BioPharma, Pharma

Sanofi Commits $1.7B to Buy an Entire Company, But Wants Just a Single Drug

Sanofi is acquiring Inhibrx to get its hands on a drug candidate in pivotal testing for the protein deficiency alpha-1 antitrypsin deficiency, which leads to lung and liver problems. Inhibrx’s remaining assets will be spun out into a new company.

Sanofi has reached a deal to acquire all of biologics drug developer Inhibrx, but the pharmaceutical giant will keep just a single drug candidate. The rest of Inhibrx’s assets will be spun off into a new company that will to continue on developing cancer medicines.

The deal terms announced Tuesday call for Sanofi to pay $30 cash for each Inhibrx share, which values the biotech at $1.7 billion. The share price is less than the biotech’s $33.33 closing stock price on Monday, but it reflects that Sanofi is getting just one asset. Shares of Inhibrx opened Tuesday at $35.50 each. When Inhibrx went public in 2020, it priced shares at $17 apiece.

La Jolla, California-based Inhibrx has proprietary protein engineering technologies which it uses to develop biological drugs for cancer and orphan diseases. These platforms have yielded four clinical stage programs, the most advanced of which is in development for cancer. Sanofi’s interest lies with INBRX-101, which Inhibrx is developing to treat alpha-1 antitrypsin deficiency (AATD), in which patients have low levels of the disease’s namesake protein. AAT’s role is to inhibit neutrophil elastase, an enzyme associated with inflammation. Low AAT protein levels leads to progressive deterioration of tissue in the lungs and liver.

AATD can be treated with augmentation therapy—intravenous infusions of the key protein sourced and purified from healthy donors. Augmentation therapies from companies such as CSL Behring and Grifols require weekly dosing. INBRX-101 is an engineered version of the key protein designed for monthly dosing. In Phase 1 testing, Inhibrx reported this therapy was safe and well tolerated. Last April, the company began a Phase 2 clinical trial that could support the filing of a regulatory submission. This study is evaluating INBRX-1010 as a treatment for emphysema due to AATD. The main goal is measuring the change in average functional AAT in the blood. Inhibrx expects preliminary data in late 2024.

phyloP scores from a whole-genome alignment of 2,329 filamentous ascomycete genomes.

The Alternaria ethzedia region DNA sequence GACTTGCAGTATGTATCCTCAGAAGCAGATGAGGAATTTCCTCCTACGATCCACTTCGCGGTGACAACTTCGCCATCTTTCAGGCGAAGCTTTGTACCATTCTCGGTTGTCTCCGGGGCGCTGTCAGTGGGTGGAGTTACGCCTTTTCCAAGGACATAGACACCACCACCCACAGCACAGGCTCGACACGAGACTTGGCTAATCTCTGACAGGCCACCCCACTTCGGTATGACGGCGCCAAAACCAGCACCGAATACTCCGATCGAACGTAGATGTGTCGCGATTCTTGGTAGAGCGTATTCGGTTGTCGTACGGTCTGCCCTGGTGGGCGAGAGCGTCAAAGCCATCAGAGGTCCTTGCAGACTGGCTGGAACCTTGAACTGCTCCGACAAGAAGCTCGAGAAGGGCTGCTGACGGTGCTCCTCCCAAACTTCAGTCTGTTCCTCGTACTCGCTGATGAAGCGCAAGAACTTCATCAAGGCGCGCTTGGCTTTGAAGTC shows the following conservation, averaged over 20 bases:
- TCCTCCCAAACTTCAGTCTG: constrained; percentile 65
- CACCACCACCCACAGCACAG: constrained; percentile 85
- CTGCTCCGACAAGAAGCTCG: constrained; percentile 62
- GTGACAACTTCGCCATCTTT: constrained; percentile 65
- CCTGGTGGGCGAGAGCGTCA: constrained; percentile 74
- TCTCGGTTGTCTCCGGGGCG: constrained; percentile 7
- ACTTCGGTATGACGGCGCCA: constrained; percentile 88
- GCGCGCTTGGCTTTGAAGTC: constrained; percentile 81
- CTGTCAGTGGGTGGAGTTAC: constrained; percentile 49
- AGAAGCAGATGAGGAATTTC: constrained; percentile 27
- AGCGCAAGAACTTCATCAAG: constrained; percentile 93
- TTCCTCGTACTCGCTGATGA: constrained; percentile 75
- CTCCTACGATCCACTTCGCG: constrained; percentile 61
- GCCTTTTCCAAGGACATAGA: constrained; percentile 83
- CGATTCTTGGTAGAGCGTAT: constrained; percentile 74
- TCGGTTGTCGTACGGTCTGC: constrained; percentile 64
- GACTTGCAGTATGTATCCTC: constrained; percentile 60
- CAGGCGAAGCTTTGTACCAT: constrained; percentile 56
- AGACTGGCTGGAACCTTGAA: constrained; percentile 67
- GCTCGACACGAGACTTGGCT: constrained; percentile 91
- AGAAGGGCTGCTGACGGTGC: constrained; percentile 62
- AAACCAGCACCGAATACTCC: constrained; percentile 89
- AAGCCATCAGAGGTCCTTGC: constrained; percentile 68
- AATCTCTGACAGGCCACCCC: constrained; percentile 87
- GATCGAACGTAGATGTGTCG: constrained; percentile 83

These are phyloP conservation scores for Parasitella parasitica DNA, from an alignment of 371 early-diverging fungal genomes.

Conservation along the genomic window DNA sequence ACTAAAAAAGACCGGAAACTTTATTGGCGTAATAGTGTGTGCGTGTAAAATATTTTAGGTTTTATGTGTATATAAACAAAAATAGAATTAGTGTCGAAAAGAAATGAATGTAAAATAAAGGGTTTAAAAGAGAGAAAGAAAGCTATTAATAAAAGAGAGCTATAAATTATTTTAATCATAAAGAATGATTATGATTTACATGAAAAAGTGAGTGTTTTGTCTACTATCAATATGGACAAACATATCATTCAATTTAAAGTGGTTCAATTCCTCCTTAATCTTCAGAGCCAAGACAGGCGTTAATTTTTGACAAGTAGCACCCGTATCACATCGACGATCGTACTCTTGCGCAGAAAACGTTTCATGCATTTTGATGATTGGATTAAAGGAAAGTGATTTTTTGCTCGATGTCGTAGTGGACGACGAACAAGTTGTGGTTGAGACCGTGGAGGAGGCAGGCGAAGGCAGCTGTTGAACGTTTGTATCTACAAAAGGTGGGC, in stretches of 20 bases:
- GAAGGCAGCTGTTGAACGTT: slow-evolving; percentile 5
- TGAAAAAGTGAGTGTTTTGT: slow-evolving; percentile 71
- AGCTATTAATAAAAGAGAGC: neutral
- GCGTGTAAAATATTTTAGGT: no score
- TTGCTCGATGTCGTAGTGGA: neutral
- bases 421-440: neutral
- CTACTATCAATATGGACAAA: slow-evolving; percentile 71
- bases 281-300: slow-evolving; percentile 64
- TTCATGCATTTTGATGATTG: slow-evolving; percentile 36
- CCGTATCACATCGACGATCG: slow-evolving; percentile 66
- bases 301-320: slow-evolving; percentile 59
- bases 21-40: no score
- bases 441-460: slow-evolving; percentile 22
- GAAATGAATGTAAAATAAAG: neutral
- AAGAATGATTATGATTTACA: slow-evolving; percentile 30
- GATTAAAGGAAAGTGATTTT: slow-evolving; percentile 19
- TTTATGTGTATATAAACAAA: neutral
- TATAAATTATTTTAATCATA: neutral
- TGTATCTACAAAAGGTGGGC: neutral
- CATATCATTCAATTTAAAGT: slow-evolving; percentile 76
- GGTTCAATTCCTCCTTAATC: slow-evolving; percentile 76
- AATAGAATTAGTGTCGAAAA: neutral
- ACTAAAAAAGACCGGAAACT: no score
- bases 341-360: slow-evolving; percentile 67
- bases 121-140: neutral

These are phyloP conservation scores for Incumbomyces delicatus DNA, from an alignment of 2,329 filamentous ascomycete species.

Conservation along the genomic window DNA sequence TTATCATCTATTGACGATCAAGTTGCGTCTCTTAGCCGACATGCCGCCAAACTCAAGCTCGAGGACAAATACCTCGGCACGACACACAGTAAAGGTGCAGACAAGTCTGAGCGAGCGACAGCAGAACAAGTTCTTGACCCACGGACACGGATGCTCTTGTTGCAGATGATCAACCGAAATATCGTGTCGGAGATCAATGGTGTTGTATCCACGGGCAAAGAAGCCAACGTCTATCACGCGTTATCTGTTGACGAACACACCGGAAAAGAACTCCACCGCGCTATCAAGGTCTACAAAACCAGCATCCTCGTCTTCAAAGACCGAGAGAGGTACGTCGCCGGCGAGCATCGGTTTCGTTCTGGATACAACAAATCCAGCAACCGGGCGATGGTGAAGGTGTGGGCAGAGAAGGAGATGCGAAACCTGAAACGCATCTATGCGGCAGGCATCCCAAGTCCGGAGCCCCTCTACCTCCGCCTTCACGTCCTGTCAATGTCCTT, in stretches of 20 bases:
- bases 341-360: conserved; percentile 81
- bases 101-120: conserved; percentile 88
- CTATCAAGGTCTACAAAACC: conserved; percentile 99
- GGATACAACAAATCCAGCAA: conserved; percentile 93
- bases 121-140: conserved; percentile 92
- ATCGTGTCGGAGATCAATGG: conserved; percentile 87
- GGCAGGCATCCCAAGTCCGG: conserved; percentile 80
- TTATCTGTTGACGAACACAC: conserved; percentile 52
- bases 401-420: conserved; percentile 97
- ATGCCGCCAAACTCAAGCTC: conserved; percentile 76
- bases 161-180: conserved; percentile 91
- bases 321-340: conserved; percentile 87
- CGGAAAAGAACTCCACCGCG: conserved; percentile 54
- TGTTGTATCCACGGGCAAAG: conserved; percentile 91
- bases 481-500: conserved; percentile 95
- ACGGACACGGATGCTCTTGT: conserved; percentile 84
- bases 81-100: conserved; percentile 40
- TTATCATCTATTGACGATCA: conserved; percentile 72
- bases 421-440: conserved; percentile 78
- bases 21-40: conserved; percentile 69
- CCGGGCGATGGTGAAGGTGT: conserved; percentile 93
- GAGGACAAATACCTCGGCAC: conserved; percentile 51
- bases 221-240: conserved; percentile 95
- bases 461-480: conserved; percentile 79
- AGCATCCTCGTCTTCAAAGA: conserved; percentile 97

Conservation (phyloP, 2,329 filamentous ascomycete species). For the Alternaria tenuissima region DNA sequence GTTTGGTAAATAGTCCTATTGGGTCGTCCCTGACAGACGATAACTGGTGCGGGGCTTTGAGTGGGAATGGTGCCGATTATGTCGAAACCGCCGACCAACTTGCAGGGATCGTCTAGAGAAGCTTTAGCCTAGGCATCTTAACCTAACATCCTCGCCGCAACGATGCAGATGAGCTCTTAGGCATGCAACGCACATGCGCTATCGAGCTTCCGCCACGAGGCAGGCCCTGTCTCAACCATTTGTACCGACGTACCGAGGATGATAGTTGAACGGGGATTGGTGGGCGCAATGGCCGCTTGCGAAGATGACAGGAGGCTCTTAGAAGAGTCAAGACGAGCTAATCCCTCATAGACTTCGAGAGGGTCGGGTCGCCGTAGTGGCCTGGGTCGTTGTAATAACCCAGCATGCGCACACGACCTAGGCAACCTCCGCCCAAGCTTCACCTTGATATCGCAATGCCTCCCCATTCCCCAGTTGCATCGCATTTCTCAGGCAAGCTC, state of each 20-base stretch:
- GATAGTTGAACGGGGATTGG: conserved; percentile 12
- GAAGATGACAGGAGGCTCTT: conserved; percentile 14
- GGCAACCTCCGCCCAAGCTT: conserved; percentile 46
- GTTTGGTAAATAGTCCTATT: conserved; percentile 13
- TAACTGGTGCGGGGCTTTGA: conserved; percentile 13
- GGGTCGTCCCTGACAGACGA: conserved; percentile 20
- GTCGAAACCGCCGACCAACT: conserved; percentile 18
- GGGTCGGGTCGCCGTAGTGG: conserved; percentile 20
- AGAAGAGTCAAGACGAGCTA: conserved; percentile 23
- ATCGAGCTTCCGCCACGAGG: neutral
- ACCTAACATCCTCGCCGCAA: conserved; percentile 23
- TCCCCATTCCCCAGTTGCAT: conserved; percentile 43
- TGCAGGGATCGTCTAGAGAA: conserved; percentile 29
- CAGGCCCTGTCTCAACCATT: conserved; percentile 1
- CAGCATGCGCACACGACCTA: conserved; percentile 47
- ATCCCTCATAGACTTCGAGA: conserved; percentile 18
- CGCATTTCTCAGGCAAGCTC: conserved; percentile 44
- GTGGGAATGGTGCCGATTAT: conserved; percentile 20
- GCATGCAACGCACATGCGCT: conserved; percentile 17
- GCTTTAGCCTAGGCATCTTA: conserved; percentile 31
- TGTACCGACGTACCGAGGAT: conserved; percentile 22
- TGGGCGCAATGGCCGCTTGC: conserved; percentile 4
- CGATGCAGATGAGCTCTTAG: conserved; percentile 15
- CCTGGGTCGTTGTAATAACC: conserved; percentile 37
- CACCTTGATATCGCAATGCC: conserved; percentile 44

Inhibrx shareholders could receive more beyond Sanofi’s upfront payment. The deal includes a contingent value right that will pay an additional $5 per share if the acquired drug achieves a key milestone. In a regulatory filing, Inhibrx said the milestone is FDA approval of INBRX-101 on or before June 30, 2027. If this milestone is achieved, Sanofi’s payout to Inhibrx shareholders would amount to another $296 million.

“With our expertise in rare diseases and growing presence in immune-mediated respiratory conditions, INBRX-101 will complement our approach to deploy R&D efforts in key areas of focus and address the needs of the underserved AATD patients and communities,” Houman Ashrafian, head of research and development, Sanofi, said in a prepared statement.

Inhibrx’s shareholders will also receive 0.25 shares of the new company formed with the remaining Inhibrx assets. Inhibrx founder and CEO Mark Lappe will lead this new company, which will operate under the Inhibrx name. Sanofi will retain an 8% equity stake in the new Inhibrx, which will be capitalized with $200 million from its parent, according to the deal terms.

By acquiring INBRX-101, Sanofi is picking up an asset that Chiesi Farmaceutici passed up. In 2019, Chiesi paid $10 million to obtain an option to develop INBRX-101 outside of North America. The deal also gave Chiesi the right to negotiate for development and commercialization rights in North America if Inhibrx engaged with other parties for those rights during the option agreement term. Per deal terms, the option agreement expires 60 days after Inhibrx delivers complete Phase 1 data to Chiesi, including the finalized minutes from its meeting with the European Medicines Agency. This past September, Inhibrx announced Chiesi declined to exercise its option on INBRX-101.

Sanofi said it expects to finance the Inhibrx acquisition with available cash. The boards of directors of both Sanofi and Inhibrx have approved the deal, which is expected to close in the second quarter of this year.

Photo: Nathan Laine/Bloomberg, via Getty Images